24 September 2020

Dear {Contact_First_Name},

Thanks to modern technology you are receiving a newsletter despite me not actually being in the office this week. I put this issue together before I went on leave, because now that we found such a good routine, I did not want you to miss out on the weekly update from SSA.

If you have followed the newsletter over the last few weeks, you will be aware that SSA recently introduced an award for those of you applying for fellowship funding this year. The application deadline is just around the corner (30 September), so please get your application in at your earliest convenience to throw your hat in the ring! If successful you may have $3,000 coming your way! To find out more, please click here.

And another deadline is looming: This is your last chance to submit your abstract for the Statistical Consulting Network 2020 Meeting, 7- 9 December 2020.  Abstract submission closes midday (AEST) 30 September 2020.Registrations are now open for this popular event, with early bird registrations closing at the end of October. 

Still on the subject of abstract deadlines: Students and early career professionals and researchers are encouraged to submit their abstracts for the WA Young Statisticians’ Workshop 2020 by 10 am (AWST) Monday 28th September. 

Kind regards

Marie-Louise Rankin
Executive Officer

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New ABS Website launched on 21 September 2020!

This week the ABS made the switch to a new website, hoping that from now on will be easier to navigate.

The ABS is committed to improving your user experience by making it easier for you to source and access our information. It made a number of changes to improve user experience. Here are some changes you will notice:

· Prominent key statistics
· Clear and easy pathways to statistics
· Interactive graphs and tables
· Definitions for lesser known terms
· Summary of survey methods
· Content that is accessible to all
· Improved search functionality

Check out the new website here!

Science is getting harder to read

From obscure acronyms to unnecessary jargon, research papers are increasingly impenetrable – even for scientists.

Science is becoming more difficult to understand due to the sheer number of acronyms, long sentences, and impenetrable jargon in academic writing.

Not only does such overcomplicated language alienate non-scientists and the media, it can also make life difficult for junior researchers and those transitioning to new fields.

Adrian Barnett, Vice-President of SSA and a statistician at the Queensland University of Technology in Australia, describes the amount of new and obscure acronyms used in scientific papers today as “exhausting” – and it’s only getting worse.

Read Dalmeet Singh Chawla’s complete article here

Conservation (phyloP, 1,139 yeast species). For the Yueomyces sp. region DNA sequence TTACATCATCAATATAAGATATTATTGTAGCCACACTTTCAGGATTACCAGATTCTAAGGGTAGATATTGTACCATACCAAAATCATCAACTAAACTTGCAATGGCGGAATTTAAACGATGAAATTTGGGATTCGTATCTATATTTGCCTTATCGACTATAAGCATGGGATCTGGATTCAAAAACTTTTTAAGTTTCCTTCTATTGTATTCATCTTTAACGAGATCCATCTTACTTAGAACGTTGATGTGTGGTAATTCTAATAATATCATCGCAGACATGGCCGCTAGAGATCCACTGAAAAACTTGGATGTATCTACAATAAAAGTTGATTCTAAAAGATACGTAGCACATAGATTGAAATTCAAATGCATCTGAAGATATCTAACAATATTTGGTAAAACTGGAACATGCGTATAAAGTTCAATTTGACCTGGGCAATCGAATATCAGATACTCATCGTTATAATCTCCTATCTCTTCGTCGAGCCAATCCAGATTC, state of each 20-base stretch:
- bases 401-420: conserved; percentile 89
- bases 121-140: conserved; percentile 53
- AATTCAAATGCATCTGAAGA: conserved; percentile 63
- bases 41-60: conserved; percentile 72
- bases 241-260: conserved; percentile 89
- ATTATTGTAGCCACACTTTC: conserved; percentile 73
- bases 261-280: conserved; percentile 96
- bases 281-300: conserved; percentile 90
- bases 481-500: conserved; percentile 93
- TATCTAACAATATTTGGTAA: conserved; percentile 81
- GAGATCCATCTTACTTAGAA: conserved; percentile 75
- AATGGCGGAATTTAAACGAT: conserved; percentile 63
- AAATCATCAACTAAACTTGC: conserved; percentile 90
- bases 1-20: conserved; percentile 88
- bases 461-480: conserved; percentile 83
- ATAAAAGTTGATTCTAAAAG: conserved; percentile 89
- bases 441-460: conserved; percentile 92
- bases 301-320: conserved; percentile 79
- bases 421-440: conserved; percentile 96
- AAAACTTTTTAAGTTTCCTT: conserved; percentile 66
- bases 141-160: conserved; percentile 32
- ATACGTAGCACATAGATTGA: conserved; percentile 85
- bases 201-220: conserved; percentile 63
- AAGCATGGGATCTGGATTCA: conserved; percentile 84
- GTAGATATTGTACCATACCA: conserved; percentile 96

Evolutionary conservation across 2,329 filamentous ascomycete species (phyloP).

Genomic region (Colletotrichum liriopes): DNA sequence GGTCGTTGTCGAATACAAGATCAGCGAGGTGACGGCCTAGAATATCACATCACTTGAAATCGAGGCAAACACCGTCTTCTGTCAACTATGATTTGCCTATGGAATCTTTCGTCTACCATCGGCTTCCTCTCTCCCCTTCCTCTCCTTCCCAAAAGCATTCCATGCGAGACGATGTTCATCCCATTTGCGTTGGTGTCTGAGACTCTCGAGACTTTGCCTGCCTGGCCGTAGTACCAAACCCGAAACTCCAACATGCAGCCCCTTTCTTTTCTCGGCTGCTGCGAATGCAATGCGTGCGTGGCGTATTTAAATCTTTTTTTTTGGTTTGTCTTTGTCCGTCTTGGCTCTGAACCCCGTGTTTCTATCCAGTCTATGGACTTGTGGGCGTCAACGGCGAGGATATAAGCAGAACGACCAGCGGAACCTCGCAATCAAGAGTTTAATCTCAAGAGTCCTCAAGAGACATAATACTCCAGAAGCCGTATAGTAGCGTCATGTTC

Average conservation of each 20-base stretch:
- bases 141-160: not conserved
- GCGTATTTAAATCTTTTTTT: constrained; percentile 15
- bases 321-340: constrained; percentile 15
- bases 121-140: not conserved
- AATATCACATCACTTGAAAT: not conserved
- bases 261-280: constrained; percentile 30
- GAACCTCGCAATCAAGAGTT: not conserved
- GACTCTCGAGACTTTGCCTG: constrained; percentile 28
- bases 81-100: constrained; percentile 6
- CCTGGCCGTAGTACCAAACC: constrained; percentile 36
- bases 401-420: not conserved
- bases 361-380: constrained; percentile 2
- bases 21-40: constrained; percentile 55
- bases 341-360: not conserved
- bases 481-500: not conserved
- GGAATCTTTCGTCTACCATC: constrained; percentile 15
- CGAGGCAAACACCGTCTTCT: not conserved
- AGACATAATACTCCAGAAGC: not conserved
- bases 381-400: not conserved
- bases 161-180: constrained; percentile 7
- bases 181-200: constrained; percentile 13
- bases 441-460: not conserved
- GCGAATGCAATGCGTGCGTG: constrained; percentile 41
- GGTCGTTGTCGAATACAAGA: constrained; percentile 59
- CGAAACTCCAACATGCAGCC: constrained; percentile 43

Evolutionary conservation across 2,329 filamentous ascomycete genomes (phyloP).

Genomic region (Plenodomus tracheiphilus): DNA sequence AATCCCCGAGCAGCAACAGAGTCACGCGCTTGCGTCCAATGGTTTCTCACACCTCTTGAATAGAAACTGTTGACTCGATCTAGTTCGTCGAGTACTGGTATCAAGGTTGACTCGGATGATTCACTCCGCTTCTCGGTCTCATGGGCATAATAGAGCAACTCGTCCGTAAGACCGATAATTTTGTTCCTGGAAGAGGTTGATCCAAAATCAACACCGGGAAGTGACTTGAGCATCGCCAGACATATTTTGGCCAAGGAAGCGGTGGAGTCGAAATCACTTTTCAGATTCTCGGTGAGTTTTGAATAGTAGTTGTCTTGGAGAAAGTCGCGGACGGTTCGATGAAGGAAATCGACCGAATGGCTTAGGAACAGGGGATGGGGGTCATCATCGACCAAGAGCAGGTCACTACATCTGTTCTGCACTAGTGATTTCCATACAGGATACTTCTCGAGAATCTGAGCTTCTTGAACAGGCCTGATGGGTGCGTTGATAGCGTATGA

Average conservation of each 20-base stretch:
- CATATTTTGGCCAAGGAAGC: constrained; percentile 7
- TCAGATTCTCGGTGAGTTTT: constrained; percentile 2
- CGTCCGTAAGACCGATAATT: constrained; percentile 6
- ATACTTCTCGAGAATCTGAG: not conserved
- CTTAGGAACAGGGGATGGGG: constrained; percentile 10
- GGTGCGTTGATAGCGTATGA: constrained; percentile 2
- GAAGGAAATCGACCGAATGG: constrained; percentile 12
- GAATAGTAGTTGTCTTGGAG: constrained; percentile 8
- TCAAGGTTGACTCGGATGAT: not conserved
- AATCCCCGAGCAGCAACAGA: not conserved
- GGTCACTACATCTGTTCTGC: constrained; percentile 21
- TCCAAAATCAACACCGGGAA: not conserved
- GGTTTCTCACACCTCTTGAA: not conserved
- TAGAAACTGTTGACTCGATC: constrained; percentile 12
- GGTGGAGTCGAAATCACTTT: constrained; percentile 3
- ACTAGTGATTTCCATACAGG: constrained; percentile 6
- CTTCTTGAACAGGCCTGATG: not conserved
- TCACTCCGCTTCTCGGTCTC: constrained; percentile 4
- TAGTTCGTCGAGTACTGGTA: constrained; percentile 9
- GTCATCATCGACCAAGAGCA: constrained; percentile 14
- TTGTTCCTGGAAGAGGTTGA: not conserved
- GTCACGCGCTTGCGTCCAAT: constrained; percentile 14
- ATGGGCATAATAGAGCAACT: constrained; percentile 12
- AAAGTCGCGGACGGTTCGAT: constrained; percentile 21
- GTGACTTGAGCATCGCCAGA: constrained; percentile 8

AMSI 2020-21 Annual 'MathsADDS' careers guide available now

The annual 'MathsADDS' careers guide published by AMSI in collaboration with La Trobe University informs and inspires students with maths-based career successes, and insights into the breadth of professions and industry sectors that can be entered with an undergraduate mathematics-based degree.

The 23rd (2020-21) edition of MathsADDS is available to download here

Previously advertised - places still available!

The Business Analytics Section of the SSA is pleased to announce the following webinar:

Its Alive! Frankenstein for President

to be presented by James J. Cochran on 6 October 2020 at 12 pm AEDT via Zoom.

History is littered with egregious failures of political polls to call the winner of an election (President Thomas Dewey?). In each of the four most recent U.S. Presidential elections, national polls have generally agreed on the outcome immediately prior to the casting of the ballots; the general consensus of the polls was wrong in half of those elections (2004 and 2016). There are many possible reasons for these failures, perhaps most notably of which is the unwillingness or inability of respondents to tell pollsters for whom they intend to vote. In this talk, I will describe an approach that addresses this problem for U.S. Presidential elections through i) estimating of the relative value each respondent associates with each possible position on each salient attribute, ii) asking each respondent what position she or he believes each candidate holds on each of these issues, and iii) using these results to estimate the number of votes each candidate will take in the electoral college.  

To find out more and to register please click here

Social Event: Slide Slam, SSA-Style! 

Interested in a relaxed evening of social fun and non-statistics mayhem with fellow SSA members?

SSA NSW + Canberra are hosting a joint social event on 7 October where we have invited some of the best statisticians/data scientists around Australia to present a set of lightning talks. The catch? It won't be on statistics, in fact, they won't even know what topic they will be presenting on until shortly beforehand! Think of it like poetry-slam but with slides (slide slam!), or for those who remember, the show "Thank God you're here.